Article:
Eating a Lot But Still Losing Weight? Here’s Why

Eating a Lot But Still Losing Weight

So you are eating a lot but still losing weight? You have no idea why, and you are on your wits end. The time has come to finally figure out what you are doing wrong. Newsflash! You aren’t eating enough.

This is a common mistake that people encounter when they are trying to gain weight or put on muscle. They think they are eating enough calories, while in fact, they aren’t even close. We will cover this in depth in this article.

I had to learn these concepts the hard way. But once I figured it all out, I couldn’t believe how simple it all was. For some context, I used to be very skinny. Actually, I told a girl how much I used to weigh recently and she said that was her weight currently.

I was 6’1” and 135lbs. For those who don’t know how skinny that is, just look up “scrawny teenager” on Google images and you will understand.

The thing is, I thought I was eating a ton of food. I wasn’t. I just thought I was eating enough food.

In this article, I will discuss the steps that need to be taken to guarantee that you gain weight. If you implement everything discussed in this article, there is no doubt that you will put on weight and muscle.

How to make sure you are eating enough

Ok here we go. This section is going to be what separates you from solid muscle to scrawny person. And it starts with counting calories. Ahhhhhhhhhhh! The dreaded counting calories strikes again.

But I must ask you. What sounds worse, being scrawny for the rest of your life, or counting calories and building up solid muscle? For me, I made the choice of counting calories, and I couldn’t be happier.

Here is why counting calories is frowned upon by our society. First, it can be tedious at first. Luckily it gets a lot easier with time. Second, the fitness industry really pushes the idea that counting calories is for suckers. Why? Because they want to sell you something that is “easy.”

Sadly, there is no easy fix for anything in fitness or nutrition. Everything is going to take time and work.

How do you know you are eating enough if you are still losing weight?

The first thing that you are going to have to learn how to do is calculate your maintenance calorie number. This is the number that you can stay at to not lose weight or gain weight. If you are currently losing weight, you are probably eating under your caloric maintenance. This is known as a caloric deficit.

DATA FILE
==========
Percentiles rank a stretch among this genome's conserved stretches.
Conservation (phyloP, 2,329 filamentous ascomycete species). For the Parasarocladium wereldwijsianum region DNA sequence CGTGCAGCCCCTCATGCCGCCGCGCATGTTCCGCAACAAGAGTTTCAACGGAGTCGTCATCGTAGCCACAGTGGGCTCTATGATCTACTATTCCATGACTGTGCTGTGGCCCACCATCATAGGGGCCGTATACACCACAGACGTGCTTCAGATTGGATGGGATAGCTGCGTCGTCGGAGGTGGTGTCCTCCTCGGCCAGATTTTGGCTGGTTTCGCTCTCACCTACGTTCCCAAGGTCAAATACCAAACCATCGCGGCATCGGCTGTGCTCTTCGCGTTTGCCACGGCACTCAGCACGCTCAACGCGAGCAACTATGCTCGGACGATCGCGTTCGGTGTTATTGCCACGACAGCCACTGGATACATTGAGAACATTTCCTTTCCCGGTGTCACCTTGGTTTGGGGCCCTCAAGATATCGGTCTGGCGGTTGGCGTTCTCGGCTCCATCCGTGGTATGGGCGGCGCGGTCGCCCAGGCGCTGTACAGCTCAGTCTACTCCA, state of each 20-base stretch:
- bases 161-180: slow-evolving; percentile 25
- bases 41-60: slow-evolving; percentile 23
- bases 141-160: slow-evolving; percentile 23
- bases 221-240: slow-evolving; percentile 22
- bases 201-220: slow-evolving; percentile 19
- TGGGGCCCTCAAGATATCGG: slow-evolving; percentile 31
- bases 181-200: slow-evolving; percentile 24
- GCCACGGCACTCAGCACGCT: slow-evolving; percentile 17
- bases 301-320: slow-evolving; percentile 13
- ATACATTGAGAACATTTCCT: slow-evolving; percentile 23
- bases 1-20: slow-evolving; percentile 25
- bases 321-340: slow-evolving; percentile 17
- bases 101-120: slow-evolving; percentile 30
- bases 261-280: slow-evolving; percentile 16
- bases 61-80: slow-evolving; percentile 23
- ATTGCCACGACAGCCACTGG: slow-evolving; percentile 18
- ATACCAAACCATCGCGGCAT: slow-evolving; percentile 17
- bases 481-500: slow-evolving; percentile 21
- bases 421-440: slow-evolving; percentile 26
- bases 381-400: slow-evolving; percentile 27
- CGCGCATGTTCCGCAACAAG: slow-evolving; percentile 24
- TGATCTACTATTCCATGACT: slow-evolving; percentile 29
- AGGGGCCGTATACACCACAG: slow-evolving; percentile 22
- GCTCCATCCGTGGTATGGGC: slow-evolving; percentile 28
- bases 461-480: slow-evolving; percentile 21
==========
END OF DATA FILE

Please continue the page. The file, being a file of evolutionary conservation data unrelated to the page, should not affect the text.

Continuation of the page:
If you are trying to gain weight, you do not want to be in a caloric deficit. In fact, you cannot build muscle in a caloric deficit.

So here is what you need to do in order to calculate your maintenance calories. Start by getting a free nutrition tracking app, like MyFitnessPal. Next, get yourself a digital kitchen scale, like this one from Amazon.

Calculating the numbers

Now, you are going to calculate your calories every day for the next 2 weeks. At the end of those 2 weeks, you are going to divide your total caloric intake by 14. That number is your daily caloric intake.

Let me show you an example. Let’s say after 14 days, my total calorie intake is 35,000. 35,000/14 = 2,500. So this means that on average every day, I ate 2,500 calories.

So now the big question. Did you gain or lose weight during those 14 days? If you lost weight, add 500 calories per day to your daily calorie intake and do this for another week. Weigh yourself again. If you are still losing weight, add another 500 calories per day.

You will need to keep repeating this process until you come to a week where you didn’t gain or lose weight. Once that happens, this is your maintenance calorie number.

Once you have that number, you can now go 500 calories per day over that number in order to gain weight and put on muscle. For example, my maintenance calorie number is 3,100. Which means that if I want to gain weight, I need to eat 3,600 calories per day.

Working out on a consistent basis

By now, you understand that if you are going to put on weight, you absolutely need to be eating at a caloric surplus. Well, what you do with your body during the time you are in a surplus is going to determine what type of weight you put on.

If you sit on your couch all day while in a caloric surplus, all those extra calories are going to convert to fat. That is how people get fat without noticing.